How do we understand the building blocks of nature?

CIFAR's Global Call for Ideas invited applicants from all over the world to propose an important research question they want to address. We chose 12 finalists, and will announce the final selection in May. Find out more about this finalist.

Advances in fundamental science allow us to control matter at its most basic levels and develop the technologies critical to our everyday lives. Today, we are just beginning to understand the quantum behavior of elementary processes and the fundamental attributes of our universe. Gaining a better understanding will let us answer basic questions such as why the universe appears as it does today, why there is more matter than anti-matter, and what is the nature of dark matter. This program will bring together physicists, computer scientists and others to create better computer simulations of quantum interactions, leading to better understanding of the most challenging problems in physics.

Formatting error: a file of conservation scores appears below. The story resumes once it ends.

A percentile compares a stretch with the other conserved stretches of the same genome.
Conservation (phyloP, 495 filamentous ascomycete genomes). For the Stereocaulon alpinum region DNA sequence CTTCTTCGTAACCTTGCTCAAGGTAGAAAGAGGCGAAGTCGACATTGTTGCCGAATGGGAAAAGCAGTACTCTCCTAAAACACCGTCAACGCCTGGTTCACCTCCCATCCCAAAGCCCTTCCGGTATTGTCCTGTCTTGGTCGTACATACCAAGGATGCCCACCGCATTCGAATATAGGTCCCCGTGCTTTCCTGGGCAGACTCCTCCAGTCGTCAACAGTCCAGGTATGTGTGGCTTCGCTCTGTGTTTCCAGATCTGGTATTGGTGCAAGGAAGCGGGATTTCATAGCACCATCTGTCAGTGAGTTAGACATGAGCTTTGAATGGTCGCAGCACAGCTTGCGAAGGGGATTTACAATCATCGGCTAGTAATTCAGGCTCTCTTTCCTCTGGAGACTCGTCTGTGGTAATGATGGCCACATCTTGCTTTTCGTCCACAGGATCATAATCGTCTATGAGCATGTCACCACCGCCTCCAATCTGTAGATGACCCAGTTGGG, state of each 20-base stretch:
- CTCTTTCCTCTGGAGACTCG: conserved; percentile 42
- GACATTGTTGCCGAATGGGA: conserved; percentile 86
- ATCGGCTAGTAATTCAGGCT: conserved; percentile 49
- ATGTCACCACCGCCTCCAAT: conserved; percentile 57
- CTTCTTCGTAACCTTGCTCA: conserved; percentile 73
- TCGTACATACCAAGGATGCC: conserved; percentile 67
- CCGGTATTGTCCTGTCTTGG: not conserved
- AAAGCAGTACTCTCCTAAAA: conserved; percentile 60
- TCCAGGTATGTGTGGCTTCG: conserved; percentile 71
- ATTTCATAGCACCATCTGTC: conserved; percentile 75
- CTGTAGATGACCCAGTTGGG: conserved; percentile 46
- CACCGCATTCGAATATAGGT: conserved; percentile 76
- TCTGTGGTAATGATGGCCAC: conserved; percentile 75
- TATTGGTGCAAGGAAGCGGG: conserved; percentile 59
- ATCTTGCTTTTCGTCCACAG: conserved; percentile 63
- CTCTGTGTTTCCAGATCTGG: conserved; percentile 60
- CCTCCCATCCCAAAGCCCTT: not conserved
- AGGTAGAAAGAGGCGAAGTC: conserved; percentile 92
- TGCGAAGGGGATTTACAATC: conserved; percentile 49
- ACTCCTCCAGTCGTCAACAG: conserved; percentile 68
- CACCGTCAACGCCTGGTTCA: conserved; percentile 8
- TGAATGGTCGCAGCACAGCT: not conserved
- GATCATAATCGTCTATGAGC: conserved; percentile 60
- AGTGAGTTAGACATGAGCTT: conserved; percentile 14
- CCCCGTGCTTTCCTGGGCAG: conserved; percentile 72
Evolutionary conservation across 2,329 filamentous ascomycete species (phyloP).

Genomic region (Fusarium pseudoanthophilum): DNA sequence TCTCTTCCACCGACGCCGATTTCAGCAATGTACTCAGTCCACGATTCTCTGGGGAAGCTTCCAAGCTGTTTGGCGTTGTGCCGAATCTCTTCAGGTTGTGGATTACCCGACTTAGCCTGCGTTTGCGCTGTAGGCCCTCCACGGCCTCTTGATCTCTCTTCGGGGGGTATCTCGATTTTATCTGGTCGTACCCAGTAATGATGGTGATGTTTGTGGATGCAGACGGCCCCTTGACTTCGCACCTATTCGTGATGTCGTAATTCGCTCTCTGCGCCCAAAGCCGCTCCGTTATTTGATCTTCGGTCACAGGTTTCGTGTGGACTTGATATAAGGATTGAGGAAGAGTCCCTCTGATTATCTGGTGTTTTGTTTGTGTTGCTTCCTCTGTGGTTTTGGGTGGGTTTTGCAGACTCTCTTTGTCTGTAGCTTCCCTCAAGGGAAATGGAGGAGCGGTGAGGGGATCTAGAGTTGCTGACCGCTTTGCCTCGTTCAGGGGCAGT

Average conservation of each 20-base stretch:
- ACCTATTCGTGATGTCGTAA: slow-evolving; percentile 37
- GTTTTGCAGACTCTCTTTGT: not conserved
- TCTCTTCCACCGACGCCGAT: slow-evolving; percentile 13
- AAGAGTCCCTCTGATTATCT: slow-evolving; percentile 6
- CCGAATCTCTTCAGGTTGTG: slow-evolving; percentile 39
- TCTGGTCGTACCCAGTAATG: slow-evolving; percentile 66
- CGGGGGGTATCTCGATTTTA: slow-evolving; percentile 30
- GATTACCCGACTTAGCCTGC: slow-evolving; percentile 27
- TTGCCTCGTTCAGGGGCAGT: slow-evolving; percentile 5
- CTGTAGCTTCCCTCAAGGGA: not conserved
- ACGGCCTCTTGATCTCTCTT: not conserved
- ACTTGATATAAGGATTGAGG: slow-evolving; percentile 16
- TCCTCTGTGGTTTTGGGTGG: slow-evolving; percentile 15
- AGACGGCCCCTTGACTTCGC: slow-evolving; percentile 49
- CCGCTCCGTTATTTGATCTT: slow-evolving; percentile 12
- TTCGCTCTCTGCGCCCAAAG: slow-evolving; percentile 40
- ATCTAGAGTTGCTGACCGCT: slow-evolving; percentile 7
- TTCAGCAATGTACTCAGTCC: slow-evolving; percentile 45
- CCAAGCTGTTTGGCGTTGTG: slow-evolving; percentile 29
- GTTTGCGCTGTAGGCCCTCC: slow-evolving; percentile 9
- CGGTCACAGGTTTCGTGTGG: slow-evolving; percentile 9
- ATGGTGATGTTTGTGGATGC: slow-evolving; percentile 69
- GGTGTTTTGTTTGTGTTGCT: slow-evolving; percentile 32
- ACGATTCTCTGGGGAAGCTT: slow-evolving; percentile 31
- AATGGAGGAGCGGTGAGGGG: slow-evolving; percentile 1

•   Christine Muschik is an assistant professor in the department of Physics and Astronomy at the University of Waterloo.
  Karl Jansen is a member of the Elementary Particle Physics research group at the DESY centre in Zeuthen, Germany.

Find out more about the other short-listed Global Call proposals